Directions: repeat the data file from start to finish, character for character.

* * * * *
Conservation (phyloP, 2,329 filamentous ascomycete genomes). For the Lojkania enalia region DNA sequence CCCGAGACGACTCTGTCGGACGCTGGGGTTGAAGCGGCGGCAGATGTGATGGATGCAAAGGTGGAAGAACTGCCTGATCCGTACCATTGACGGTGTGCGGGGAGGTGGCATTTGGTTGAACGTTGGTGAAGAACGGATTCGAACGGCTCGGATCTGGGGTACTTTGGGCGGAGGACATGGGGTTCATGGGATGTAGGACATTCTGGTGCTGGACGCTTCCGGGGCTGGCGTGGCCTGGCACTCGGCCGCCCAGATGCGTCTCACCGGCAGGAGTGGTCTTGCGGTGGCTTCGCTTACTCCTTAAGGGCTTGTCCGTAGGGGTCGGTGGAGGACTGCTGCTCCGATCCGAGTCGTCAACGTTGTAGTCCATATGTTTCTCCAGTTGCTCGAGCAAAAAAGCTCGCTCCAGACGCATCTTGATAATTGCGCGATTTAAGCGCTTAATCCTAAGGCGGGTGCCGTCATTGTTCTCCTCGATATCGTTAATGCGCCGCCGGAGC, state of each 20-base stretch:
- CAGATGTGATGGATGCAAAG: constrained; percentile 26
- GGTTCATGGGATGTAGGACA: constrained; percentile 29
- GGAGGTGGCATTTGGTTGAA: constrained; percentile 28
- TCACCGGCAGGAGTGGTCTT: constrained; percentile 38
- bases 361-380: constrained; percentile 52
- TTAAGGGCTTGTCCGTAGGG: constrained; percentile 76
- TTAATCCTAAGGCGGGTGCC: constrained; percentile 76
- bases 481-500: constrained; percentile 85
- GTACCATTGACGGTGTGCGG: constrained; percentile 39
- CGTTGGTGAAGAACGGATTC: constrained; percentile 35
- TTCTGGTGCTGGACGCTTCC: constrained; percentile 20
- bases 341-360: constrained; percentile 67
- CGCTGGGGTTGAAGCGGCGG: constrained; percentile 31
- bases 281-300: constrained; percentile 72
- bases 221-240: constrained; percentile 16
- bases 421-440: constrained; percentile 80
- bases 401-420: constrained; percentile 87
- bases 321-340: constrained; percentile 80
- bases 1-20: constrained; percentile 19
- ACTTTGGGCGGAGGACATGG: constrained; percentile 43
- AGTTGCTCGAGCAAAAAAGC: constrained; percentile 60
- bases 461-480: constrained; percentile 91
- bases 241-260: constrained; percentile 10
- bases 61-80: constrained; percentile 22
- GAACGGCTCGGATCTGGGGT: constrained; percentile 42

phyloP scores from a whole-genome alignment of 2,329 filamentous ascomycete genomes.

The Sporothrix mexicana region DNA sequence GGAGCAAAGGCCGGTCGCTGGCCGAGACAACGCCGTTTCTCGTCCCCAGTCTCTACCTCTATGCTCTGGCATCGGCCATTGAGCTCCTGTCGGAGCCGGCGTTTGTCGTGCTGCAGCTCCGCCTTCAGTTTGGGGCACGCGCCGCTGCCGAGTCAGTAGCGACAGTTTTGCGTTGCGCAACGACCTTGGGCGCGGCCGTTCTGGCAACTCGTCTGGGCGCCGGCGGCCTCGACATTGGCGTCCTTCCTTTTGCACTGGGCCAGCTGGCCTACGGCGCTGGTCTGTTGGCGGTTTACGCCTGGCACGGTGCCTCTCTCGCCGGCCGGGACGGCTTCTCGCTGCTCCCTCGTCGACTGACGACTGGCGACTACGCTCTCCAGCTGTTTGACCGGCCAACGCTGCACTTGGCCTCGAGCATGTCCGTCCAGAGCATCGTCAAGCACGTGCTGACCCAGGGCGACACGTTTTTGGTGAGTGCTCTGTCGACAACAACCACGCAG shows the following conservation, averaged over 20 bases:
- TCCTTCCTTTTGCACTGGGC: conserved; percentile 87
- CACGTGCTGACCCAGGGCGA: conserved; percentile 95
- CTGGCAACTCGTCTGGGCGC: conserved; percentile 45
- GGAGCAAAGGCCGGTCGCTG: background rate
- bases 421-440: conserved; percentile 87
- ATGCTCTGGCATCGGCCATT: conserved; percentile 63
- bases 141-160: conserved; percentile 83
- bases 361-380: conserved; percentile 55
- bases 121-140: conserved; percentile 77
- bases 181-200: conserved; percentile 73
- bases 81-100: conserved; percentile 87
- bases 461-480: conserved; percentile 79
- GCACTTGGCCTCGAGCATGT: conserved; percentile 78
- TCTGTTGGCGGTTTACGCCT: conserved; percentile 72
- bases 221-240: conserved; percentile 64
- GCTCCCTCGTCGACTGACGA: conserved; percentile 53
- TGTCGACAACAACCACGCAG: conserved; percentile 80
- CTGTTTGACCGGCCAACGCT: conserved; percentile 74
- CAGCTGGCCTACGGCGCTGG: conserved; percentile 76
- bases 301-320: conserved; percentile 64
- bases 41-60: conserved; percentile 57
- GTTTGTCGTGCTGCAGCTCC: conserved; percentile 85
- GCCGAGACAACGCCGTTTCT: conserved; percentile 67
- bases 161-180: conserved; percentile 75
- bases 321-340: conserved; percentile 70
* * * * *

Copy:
Conservation (phyloP, 2,329 filamentous ascomycete genomes). For the Lojkania enalia region DNA sequence CCCGAGACGACTCTGTCGGACGCTGGGGTTGAAGCGGCGGCAGATGTGATGGATGCAAAGGTGGAAGAACTGCCTGATCCGTACCATTGACGGTGTGCGGGGAGGTGGCATTTGGTTGAACGTTGGTGAAGAACGGATTCGAACGGCTCGGATCTGGGGTACTTTGGGCGGAGGACATGGGGTTCATGGGATGTAGGACATTCTGGTGCTGGACGCTTCCGGGGCTGGCGTGGCCTGGCACTCGGCCGCCCAGATGCGTCTCACCGGCAGGAGTGGTCTTGCGGTGGCTTCGCTTACTCCTTAAGGGCTTGTCCGTAGGGGTCGGTGGAGGACTGCTGCTCCGATCCGAGTCGTCAACGTTGTAGTCCATATGTTTCTCCAGTTGCTCGAGCAAAAAAGCTCGCTCCAGACGCATCTTGATAATTGCGCGATTTAAGCGCTTAATCCTAAGGCGGGTGCCGTCATTGTTCTCCTCGATATCGTTAATGCGCCGCCGGAGC, state of each 20-base stretch:
- CAGATGTGATGGATGCAAAG: constrained; percentile 26
- GGTTCATGGGATGTAGGACA: constrained; percentile 29
- GGAGGTGGCATTTGGTTGAA: constrained; percentile 28
- TCACCGGCAGGAGTGGTCTT: constrained; percentile 38
- bases 361-380: constrained; percentile 52
- TTAAGGGCTTGTCCGTAGGG: constrained; percentile 76
- TTAATCCTAAGGCGGGTGCC: constrained; percentile 76
- bases 481-500: constrained; percentile 85
- GTACCATTGACGGTGTGCGG: constrained; percentile 39
- CGTTGGTGAAGAACGGATTC: constrained; percentile 35
- TTCTGGTGCTGGACGCTTCC: constrained; percentile 20
- bases 341-360: constrained; percentile 67
- CGCTGGGGTTGAAGCGGCGG: constrained; percentile 31
- bases 281-300: constrained; percentile 72
- bases 221-240: constrained; percentile 16
- bases 421-440: constrained; percentile 80
- bases 401-420: constrained; percentile 87
- bases 321-340: constrained; percentile 80
- bases 1-20: constrained; percentile 19
- ACTTTGGGCGGAGGACATGG: constrained; percentile 43
- AGTTGCTCGAGCAAAAAAGC: constrained; percentile 60
- bases 461-480: constrained; percentile 91
- bases 241-260: constrained; percentile 10
- bases 61-80: constrained; percentile 22
- GAACGGCTCGGATCTGGGGT: constrained; percentile 42

phyloP scores from a whole-genome alignment of 2,329 filamentous ascomycete genomes.

The Sporothrix mexicana region DNA sequence GGAGCAAAGGCCGGTCGCTGGCCGAGACAACGCCGTTTCTCGTCCCCAGTCTCTACCTCTATGCTCTGGCATCGGCCATTGAGCTCCTGTCGGAGCCGGCGTTTGTCGTGCTGCAGCTCCGCCTTCAGTTTGGGGCACGCGCCGCTGCCGAGTCAGTAGCGACAGTTTTGCGTTGCGCAACGACCTTGGGCGCGGCCGTTCTGGCAACTCGTCTGGGCGCCGGCGGCCTCGACATTGGCGTCCTTCCTTTTGCACTGGGCCAGCTGGCCTACGGCGCTGGTCTGTTGGCGGTTTACGCCTGGCACGGTGCCTCTCTCGCCGGCCGGGACGGCTTCTCGCTGCTCCCTCGTCGACTGACGACTGGCGACTACGCTCTCCAGCTGTTTGACCGGCCAACGCTGCACTTGGCCTCGAGCATGTCCGTCCAGAGCATCGTCAAGCACGTGCTGACCCAGGGCGACACGTTTTTGGTGAGTGCTCTGTCGACAACAACCACGCAG shows the following conservation, averaged over 20 bases:
- TCCTTCCTTTTGCACTGGGC: conserved; percentile 87
- CACGTGCTGACCCAGGGCGA: conserved; percentile 95
- CTGGCAACTCGTCTGGGCGC: conserved; percentile 45
- GGAGCAAAGGCCGGTCGCTG: background rate
- bases 421-440: conserved; percentile 87
- ATGCTCTGGCATCGGCCATT: conserved; percentile 63
- bases 141-160: conserved; percentile 83
- bases 361-380: conserved; percentile 55
- bases 121-140: conserved; percentile 77
- bases 181-200: conserved; percentile 73
- bases 81-100: conserved; percentile 87
- bases 461-480: conserved; percentile 79
- GCACTTGGCCTCGAGCATGT: conserved; percentile 78
- TCTGTTGGCGGTTTACGCCT: conserved; percentile 72
- bases 221-240: conserved; percentile 64
- GCTCCCTCGTCGACTGACGA: conserved; percentile 53
- TGTCGACAACAACCACGCAG: conserved; percentile 80
- CTGTTTGACCGGCCAACGCT: conserved; percentile 74
- CAGCTGGCCTACGGCGCTGG: conserved; percentile 76
- bases 301-320: conserved; percentile 64
- bases 41-60: conserved; percentile 57
- GTTTGTCGTGCTGCAGCTCC: conserved; percentile 85
- GCCGAGACAACGCCGTTTCT: conserved; percentile 67
- bases 161-180: conserved; percentile 75
- bases 321-340: conserved; percentile 70